Playing politics with youth crime

TheStar.com – Federal Election – Playing politics with youth crime
September 25, 2008

In his latest attempt to burnish his tough-on-crime credentials, Prime Minister Stephen Harper is proposing to erode long-standing distinctions between Canada’s youth and adult justice systems by making it easier to impose adult-length sentences on young people convicted of violent crimes.

Under the Conservative proposal, teens as young as 14 who are found guilty of murder would face a “maximum enhanced youth sentence” of life in prison, compared with current maximum youth sentences of 10 years for first-degree murder and seven years for second-degree murder. Maximum youth sentences for other serious violent offences would also be stiffened.

The Conservatives clearly hope their proposal to overhaul the Youth Criminal Justice Act will win them votes from crime-weary urban residents who feel under siege, while not offending Quebec, where the stiffer penalties reportedly would be applied only at age 16.

But as with many anti-crime proposals brought forward in the heat of an election campaign, this one has more to do with hot-button politics than rational policy-making.

First of all, it is far from clear that the change is necessary. Currently, if the Crown can persuade a judge that a longer, adult sentence is justified, a youth who commits murder can already be sentenced to life in prison, albeit with earlier parole eligibility than an adult. The Conservatives haven’t made a compelling case that this hurdle is too high.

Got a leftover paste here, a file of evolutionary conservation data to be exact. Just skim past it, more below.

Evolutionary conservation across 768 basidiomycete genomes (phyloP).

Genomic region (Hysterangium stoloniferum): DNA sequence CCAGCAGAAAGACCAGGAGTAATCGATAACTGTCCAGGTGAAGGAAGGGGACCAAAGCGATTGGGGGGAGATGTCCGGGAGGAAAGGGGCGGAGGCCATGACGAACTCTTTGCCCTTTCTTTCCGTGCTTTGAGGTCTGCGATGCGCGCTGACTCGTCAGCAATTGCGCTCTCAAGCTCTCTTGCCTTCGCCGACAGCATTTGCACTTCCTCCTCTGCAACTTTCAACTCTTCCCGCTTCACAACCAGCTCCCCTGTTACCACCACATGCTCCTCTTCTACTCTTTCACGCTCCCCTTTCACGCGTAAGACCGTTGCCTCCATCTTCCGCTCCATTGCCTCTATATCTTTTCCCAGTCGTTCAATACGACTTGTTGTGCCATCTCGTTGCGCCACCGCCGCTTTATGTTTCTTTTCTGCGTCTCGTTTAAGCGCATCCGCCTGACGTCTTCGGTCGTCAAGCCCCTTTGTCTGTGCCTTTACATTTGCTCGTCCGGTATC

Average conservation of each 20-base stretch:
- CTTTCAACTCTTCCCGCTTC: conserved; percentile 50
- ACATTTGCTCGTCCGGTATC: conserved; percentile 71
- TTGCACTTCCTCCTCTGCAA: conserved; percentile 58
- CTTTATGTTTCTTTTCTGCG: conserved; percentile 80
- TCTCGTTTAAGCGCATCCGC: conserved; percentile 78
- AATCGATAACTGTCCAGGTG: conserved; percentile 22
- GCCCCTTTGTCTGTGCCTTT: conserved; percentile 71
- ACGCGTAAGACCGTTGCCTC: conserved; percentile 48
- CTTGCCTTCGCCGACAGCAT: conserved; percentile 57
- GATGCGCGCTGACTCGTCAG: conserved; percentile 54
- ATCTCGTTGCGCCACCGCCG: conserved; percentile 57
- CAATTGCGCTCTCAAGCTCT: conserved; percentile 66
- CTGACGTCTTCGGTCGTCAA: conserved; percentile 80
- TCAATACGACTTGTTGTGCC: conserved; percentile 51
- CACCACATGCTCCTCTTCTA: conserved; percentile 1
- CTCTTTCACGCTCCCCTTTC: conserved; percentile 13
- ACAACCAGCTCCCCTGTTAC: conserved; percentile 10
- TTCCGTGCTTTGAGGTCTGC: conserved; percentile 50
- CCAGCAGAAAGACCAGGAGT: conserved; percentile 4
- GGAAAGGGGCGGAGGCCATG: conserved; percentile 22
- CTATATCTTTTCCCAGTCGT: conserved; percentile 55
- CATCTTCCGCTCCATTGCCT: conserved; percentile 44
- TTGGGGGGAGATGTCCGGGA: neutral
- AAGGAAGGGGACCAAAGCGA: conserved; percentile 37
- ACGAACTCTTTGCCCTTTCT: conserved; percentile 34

Harper’s claim that raising maximum youth sentences to adult levels will deter youth crime is also debatable. It may cause some savvy young people to think twice about committing a crime, but it will do little to stop teens from breaking the law impulsively. In some cases, longer sentences may do the opposite of what Harper intends by turning teens into hardened criminals.

Besides these concerns, the Conservatives may be deliberately setting up a collision with the Supreme Court of Canada.

In May, the top court struck down a “reverse onus” provision of the law that required judges to impose adult sentences on young offenders over 14 found guilty of the worst crimes unless the youth’s lawyer could demonstrate why a youth sentence would suffice. In a decision that irked the Harper government, the majority found “the presumption of an adult sentence in the onus provisions is inconsistent with the principle of fundamental justice that young people are entitled to a presumption of diminished culpability” by virtue of their age, immaturity and “reduced capacity for moral judgment.”

Proposing to make adult-level sentences automatically available to youth court judges in the guise of “enhanced youth sentences” looks like a calculated attempt to circumvent the Supreme Court.

That may gain Harper political points among Conservatives who see “judicial activism” lurking in every top-court judgment, but it is unlikely the Supreme Court judges would let it stand.

Leave a Reply

Your email address will not be published. Required fields are marked *